Golshifteh Farahani Talks Role Of Art In Iran: “In A Dictatorship Like Iran, Art Is Essential, It’s Like Oxygen” – Berlin Film Festival
Iranian actress Golshifteh Farahani, who is at the Berlin Film Festival as a member of Kristen Stewart’s jury, has talked passionately about the importance of art in her native country as an antidote to its repressive government.
“In a country, like Iran, which is a dictatorship, art is not only an intellectual or philosophical thing, it’s essential, it’s like oxygen,” she said at the festival’s opening press conference.
“Doing art and being an artist is something that goes beyond, because your existence, by being an artist, is put into danger.”
Iran’s authoritarian government has long persecuted professionals in the country’s creative community when they stepped out of line with its hardline Islamist views and policies.
The repression has ratcheted up over the last year. A brutal crackdown on freedom of expression, that preceded the recent protests, saw Berlinale Golden Bear winnersJafar PanahiandMohammad Rasoulofjailed for more than six months.
Both men were recently released on bail but a number of less internationally renowned filmmakers and artists remain behind bars.
She was declared persona non grata back home and forced to flee after she got on the wrong side of Iran’s repressive Islamic Republic regime for taking a role in Ridley Scott’s 2008 spy thriller Body Of Lies, appearing without a hijab, and then later posing nude for French magazine Madame Figaro.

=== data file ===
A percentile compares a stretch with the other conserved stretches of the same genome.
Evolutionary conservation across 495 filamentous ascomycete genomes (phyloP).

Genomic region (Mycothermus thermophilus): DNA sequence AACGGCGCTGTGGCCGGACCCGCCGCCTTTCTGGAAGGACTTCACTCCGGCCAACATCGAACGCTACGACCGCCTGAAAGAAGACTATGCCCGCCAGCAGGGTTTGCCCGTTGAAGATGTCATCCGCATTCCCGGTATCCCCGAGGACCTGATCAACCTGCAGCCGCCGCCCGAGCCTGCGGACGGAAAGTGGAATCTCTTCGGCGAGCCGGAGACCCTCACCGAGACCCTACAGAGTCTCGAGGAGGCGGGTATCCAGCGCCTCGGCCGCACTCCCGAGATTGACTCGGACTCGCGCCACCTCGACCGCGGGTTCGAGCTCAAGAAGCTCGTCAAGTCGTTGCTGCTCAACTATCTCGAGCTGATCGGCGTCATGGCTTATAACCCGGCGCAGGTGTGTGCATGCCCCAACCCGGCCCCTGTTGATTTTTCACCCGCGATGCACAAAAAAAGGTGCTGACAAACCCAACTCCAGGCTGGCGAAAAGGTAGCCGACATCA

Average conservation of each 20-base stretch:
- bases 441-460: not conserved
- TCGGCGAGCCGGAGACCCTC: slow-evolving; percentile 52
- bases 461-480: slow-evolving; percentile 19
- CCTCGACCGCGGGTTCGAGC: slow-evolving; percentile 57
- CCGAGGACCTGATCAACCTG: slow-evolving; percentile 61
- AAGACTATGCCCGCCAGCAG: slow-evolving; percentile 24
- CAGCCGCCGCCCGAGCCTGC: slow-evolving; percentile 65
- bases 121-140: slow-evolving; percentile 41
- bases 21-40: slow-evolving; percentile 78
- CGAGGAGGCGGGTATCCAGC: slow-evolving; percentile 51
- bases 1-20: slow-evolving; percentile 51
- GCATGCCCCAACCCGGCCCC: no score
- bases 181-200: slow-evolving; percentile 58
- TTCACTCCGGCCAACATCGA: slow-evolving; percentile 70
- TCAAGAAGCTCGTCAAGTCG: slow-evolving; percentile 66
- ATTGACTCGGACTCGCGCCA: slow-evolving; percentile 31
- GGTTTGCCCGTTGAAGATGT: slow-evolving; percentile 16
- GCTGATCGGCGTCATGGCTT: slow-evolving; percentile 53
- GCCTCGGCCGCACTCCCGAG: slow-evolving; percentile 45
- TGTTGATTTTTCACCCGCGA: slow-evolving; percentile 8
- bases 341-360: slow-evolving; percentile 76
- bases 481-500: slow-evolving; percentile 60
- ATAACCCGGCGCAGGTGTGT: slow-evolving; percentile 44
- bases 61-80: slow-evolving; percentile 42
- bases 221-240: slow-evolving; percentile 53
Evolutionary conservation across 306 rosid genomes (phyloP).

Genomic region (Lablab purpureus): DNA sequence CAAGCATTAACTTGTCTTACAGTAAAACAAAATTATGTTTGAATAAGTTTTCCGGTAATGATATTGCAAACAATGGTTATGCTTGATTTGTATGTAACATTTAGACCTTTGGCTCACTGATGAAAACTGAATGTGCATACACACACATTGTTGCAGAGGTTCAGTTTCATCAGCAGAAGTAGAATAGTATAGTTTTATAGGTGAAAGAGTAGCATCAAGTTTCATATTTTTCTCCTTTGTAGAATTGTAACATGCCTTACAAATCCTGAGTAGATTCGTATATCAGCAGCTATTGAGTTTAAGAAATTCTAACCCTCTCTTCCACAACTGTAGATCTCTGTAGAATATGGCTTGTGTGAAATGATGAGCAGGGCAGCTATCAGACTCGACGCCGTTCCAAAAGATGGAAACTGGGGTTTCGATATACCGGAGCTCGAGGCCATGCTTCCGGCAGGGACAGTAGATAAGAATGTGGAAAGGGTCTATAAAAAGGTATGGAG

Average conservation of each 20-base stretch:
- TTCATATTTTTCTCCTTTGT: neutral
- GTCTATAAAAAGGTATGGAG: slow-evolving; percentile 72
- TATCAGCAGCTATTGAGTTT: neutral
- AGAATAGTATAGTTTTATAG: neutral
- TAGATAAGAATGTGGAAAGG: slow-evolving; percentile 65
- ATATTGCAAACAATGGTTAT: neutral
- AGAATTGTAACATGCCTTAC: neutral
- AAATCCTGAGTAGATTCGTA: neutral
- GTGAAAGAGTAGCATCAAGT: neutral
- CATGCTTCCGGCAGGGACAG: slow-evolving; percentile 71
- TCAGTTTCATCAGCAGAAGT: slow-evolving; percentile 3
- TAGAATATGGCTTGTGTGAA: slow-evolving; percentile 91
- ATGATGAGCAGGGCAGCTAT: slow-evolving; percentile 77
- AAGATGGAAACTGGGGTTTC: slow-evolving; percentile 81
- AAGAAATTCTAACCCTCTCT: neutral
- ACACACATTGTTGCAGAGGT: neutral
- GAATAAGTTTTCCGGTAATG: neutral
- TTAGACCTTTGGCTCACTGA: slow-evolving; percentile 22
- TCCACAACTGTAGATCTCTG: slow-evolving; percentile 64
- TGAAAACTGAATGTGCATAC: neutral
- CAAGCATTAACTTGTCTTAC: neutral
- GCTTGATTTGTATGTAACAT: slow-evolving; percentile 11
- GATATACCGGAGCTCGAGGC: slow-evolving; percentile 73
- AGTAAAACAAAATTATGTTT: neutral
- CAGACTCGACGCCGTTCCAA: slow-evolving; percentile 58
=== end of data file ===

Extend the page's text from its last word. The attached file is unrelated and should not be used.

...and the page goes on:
The actress was last at the Berlinale in 2009 as the lead actress in Asghar Farhadi’s drama About Elly, for which he won the Silver Bear for Best Director.
She later accused Farahani of stopping her from walking the Berlinale’s red carpet with the rest of the film team due to the controversy she was facing back home over Body Of Lies.
The director has denied the accusations saying Farahani stood separately on the red carpet out of her own volution.
“I’m very happy to be here with you,”Farahani told Thursday’s press conference.
“I came here in 2009 and it was a very different year. It’s very symbolic to be in Berlin. Berlin is the city that broke the wall, the actual wall, towards equality, freedom, and brought so many people together,” she said.
“This year with Ukraine, with Iran and the earthquake, it feels like the whole world is disintegrating,” she said. “With everything that is happening in Iran, being back in Berlin after all these years, I’m happy that we can gather together and celebrate cinema, celebrate freedom, even though the world seems to be collapsing everywhere.”
The Berlin Film Festival’s international jury, presided over by actress Stewart, also features German director Valeska Grisebach, Romanian director Radu Jude, US casting director and producer Francine Maisler, Spanish director Carla Simón, and iconic Hong Kong director and producer Johnnie To.